Ivan Zacharias, Smuggler

By Ti Published on .

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Any quick calculation of the number of agency creatives and producers who put Ivan Zacharias near the top of their list of top directors, against the number of projects the director actually took on last year - all of three - would reveal that the young Czech is, pound for pound, one of the most sought after directors in the industry.

Zacharias is obviously fastidious about the kinds of projects to which he'll lend his famous eye - his all-killer, no-filler reel is ample evidence of that selectivity. Said reel reveals an accomplished filmmaker whose body of work matches the visual stylists for expanding the mind and riveting the eye with filmic finesse, but never ignores the other bodily regions that must be stirred for a commercial to be truly great (the heart and the gut, for example). The work ranges from the slick caper of Levi's "Atlas Bakery" to the down and dirty Royal Marines "Limits," which perfectly fills its brief of scaring the hell out of pansies who would start to cry an hour into boot camp, while serving as catnip for the born jarhead. The Lion winners span styles too, from the period epic of Stella Artois "Plague," to the on-the-fly field-cam feel of "Born Free," for Land Rover.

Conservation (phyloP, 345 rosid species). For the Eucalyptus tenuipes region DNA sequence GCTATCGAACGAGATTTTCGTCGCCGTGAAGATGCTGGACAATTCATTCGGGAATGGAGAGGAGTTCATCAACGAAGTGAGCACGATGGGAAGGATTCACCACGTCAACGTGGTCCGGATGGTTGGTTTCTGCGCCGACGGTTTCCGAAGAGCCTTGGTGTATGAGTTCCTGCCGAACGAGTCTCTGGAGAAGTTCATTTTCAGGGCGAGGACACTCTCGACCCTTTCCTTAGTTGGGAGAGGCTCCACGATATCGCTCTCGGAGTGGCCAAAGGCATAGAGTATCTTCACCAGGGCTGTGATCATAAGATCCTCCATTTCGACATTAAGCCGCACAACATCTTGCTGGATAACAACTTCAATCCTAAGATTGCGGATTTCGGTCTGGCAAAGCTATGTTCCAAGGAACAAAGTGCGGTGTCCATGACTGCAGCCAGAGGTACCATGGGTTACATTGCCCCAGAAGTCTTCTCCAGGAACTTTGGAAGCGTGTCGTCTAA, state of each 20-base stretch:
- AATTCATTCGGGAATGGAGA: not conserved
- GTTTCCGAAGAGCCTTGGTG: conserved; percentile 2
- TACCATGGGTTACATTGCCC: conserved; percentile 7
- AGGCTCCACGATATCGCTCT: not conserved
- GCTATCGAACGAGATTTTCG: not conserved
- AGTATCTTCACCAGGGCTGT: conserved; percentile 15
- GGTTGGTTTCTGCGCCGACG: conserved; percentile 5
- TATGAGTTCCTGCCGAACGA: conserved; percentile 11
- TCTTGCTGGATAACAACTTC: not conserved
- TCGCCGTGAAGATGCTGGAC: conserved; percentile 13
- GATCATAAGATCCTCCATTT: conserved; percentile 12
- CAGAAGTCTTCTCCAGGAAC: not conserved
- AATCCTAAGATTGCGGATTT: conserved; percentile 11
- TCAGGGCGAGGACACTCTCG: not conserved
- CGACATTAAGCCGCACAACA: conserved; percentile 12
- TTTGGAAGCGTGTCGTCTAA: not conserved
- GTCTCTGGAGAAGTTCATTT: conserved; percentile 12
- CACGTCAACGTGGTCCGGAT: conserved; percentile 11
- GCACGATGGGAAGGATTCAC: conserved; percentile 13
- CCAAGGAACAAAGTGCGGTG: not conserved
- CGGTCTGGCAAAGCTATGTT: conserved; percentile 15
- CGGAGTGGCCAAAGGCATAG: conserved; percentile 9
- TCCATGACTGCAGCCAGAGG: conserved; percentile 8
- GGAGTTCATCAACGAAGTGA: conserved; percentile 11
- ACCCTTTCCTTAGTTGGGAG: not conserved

The director says three to five jobs a year is the preferred commercials exposure, and although he does admit appreciating leisure time, Zacharias doesn't exactly lie fallow between spot gigs, instead keeping sharp with personal film and design projects, the broad creative undertakings in turn feeding back into his commercials work. Currently, Zacharias is working with longtime friend, director Jan Sverak (director of the Oscar-winning film Kolya), serving as DP on a one-hour documentary about Sverak's father, another famed Czech director, actor and theater founder. Zacharias also recently got to stretch beyond 30-second boundaries with Absolut's 10-minute Bollywood extravaganza Mulit, recently recognized at the One Show Film Awards.

Zacharias, himself a former documentary filmmaker and DP, clearly doesn't limit himself to any one type of commercial but chooses scripts for the strength of the idea, preferring "classical stories, classical ideas and simple jokes." He also admits falling out of the practice of keeping a close eye on the latest in spot technique. "I used to study a lot of commercials to see how they were done, but I don't really do that anymore. I prefer to do it our way." The "our" refers to Jan Velicky, Zacharias' longtime DP/collaborator. The two work together on every project, along with Filip Malasek, Zacharias' editing partner on most of his work. "We're always seeing how we can shoot things and how we can invent our own style. So, hopefully, we'll make something that lasts longer rather than something trendy, something that in a year looks old and embarrassing."

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